Diabetes. Beware the silent assassin

This image is from the new Diabetes UK campaign. And I loathe it. I’ve been walking past a 48 sheet of it in Brighton for several weeks. The line is Diabetes. Beware the silent assassin.

Of course I understand why the charity went for scare tactics with a diabetes epidemic looming. Type two diabetes is not taken seriously enough. It’s a dangerous condition too, which if not appropriately treated significantly increases the chance of a stroke or heart attack. I’m sure the agency have done a good job in meeting the brief they were given. And I don’t doubt the sincerity of this effort…

But I hate it.

Why? Because it ignores basic psychology and employs the wrong-headed assumption that you can scare people into changing their behaviour. Remember all those years of anti-smoking campaigns? Made everyone give up smoking right? Er…

Who of us, at risk of diabetes or living with diabetes, will want to be portrayed as a prone victim? Instead this imagery is more likely to send people into denial -because it dramatises the fear, rather than the solution. In short it paralyses rather than empowers.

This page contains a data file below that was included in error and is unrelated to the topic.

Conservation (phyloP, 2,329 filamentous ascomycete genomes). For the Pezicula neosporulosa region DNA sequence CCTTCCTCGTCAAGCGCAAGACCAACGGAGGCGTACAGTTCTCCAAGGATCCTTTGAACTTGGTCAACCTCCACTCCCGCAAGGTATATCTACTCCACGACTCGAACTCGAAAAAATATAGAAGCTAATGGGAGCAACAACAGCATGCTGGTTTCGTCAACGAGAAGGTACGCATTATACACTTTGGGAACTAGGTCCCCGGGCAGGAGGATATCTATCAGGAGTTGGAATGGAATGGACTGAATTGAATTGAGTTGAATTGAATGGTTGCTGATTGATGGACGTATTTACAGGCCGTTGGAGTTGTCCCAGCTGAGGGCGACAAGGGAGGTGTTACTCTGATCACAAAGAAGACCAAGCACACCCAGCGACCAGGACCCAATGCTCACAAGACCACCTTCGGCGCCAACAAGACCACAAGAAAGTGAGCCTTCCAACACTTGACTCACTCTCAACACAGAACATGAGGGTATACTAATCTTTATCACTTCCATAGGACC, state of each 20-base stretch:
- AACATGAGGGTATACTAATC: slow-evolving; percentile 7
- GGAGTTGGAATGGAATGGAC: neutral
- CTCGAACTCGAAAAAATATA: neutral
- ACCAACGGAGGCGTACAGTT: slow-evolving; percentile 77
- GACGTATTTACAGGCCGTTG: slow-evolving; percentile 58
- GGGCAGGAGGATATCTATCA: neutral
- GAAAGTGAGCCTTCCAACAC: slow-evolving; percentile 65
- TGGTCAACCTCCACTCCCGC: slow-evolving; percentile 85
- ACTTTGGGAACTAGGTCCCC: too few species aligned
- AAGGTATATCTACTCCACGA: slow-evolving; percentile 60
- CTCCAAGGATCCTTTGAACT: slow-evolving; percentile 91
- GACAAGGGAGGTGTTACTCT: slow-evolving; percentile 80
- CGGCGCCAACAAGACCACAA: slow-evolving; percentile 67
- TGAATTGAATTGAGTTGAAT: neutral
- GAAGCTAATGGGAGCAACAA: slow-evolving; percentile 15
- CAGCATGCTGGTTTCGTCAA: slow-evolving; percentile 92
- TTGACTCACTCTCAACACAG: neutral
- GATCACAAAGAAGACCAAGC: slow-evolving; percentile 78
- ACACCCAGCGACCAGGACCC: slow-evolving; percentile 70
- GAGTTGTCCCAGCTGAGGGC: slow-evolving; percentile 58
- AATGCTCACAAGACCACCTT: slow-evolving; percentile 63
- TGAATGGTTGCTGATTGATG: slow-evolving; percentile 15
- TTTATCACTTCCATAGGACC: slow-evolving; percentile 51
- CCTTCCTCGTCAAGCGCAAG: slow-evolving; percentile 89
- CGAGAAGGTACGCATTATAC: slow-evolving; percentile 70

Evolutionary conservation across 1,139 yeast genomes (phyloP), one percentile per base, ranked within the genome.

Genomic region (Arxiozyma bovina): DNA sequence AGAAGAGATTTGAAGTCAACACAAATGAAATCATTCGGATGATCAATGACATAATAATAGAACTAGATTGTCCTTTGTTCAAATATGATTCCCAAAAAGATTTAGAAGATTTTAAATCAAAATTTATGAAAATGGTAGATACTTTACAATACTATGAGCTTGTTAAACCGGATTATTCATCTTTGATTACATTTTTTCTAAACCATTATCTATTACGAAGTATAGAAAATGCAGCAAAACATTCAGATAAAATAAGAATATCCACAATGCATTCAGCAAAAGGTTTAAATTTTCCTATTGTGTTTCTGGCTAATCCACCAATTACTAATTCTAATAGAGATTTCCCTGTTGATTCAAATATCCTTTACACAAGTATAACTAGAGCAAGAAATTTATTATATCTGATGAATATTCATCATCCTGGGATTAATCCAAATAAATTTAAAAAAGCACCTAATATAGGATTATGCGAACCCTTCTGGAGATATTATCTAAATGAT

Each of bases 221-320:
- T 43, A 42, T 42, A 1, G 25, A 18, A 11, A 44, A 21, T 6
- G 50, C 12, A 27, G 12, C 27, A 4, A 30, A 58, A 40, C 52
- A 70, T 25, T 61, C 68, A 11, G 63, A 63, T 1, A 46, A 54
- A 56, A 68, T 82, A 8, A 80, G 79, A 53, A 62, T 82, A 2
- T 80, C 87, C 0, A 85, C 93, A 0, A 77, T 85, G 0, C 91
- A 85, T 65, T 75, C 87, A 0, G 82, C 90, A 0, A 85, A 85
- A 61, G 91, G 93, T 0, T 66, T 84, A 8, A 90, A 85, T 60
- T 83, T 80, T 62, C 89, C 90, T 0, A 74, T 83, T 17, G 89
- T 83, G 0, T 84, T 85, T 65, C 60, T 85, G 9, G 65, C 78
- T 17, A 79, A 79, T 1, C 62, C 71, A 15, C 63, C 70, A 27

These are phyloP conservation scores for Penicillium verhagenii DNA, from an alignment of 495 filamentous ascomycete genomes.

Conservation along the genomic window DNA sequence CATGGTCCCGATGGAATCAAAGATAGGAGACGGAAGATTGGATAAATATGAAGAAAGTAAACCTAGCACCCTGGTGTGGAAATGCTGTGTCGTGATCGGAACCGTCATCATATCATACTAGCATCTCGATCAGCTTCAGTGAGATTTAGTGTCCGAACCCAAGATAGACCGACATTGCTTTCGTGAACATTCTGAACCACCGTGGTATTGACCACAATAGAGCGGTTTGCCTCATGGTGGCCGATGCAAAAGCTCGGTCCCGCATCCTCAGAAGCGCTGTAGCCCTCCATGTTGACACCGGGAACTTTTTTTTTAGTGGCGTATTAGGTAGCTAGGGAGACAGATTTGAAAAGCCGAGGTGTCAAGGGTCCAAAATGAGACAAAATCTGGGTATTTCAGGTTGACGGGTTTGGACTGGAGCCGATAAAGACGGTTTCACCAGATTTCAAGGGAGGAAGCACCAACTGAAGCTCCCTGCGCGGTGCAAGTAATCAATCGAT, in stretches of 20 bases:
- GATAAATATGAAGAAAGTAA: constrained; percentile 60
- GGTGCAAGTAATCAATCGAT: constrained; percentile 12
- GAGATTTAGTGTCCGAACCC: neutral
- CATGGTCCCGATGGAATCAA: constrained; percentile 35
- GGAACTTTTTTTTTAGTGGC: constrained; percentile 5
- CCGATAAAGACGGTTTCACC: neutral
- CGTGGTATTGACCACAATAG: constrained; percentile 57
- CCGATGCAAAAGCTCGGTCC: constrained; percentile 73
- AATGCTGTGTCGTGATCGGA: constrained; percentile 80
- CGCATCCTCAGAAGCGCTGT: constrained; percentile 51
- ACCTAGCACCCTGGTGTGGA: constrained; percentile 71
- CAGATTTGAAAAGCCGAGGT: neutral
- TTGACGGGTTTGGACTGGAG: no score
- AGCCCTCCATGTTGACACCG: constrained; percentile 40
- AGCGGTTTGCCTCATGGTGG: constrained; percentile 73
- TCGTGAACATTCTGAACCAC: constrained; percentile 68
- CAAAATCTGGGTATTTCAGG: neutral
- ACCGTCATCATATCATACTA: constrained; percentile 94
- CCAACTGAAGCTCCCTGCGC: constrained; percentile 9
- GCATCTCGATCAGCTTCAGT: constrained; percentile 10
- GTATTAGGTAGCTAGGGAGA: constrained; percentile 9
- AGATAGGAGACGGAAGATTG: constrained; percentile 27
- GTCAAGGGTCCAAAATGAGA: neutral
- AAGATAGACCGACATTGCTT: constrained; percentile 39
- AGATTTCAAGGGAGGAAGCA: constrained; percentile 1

If the intention of this campaign is to motivate people to find out if they are pre-diabetic, or have diabetes, then is this really the way forward? All it tell us is that diabetes is more horrible than you think; that diabetes = sudden death.

And creatively speaking: the “silent killer” approach is very well worn. There are many asymptomatic (silent) diseases which are life threatening if left untreated, such as hypertension and high cholesterol. To really shock people you need to be original.

For my money, the most original advertising of this sort for many years was the incredibly successful oozing fat anti smoking ads by The British Heart Foundation back in 2004. It was unforgettable, and made the connection between arterial fat and smoking in a shocking and original way.

But I think this was the exception. The imagery for the Diabetes UK campaign just doesn’t surprise us, or make us see something we are familiar with in a new way.

I think Diabetes UK would be better served by a campaign that shows how you can stand up to this silent killer – and dramatises the solution.

And for the escalating number of people in the UK who have just been told they have this chronic medical condition, it is not helpful at all. The first step to regaining control of your life, and lessening the fear, is to understand what positive steps can be taken.

Not to be portrayed as a lifeless, prone victim.

By Peter Kenny

I lead a double life. Identity #1. A writer of poems, comedy plays, dark fiction and the odd libretto. Identity #2: A marketing outlier, working with London creative agencies and my own clients as a copywriter and creative consultant.

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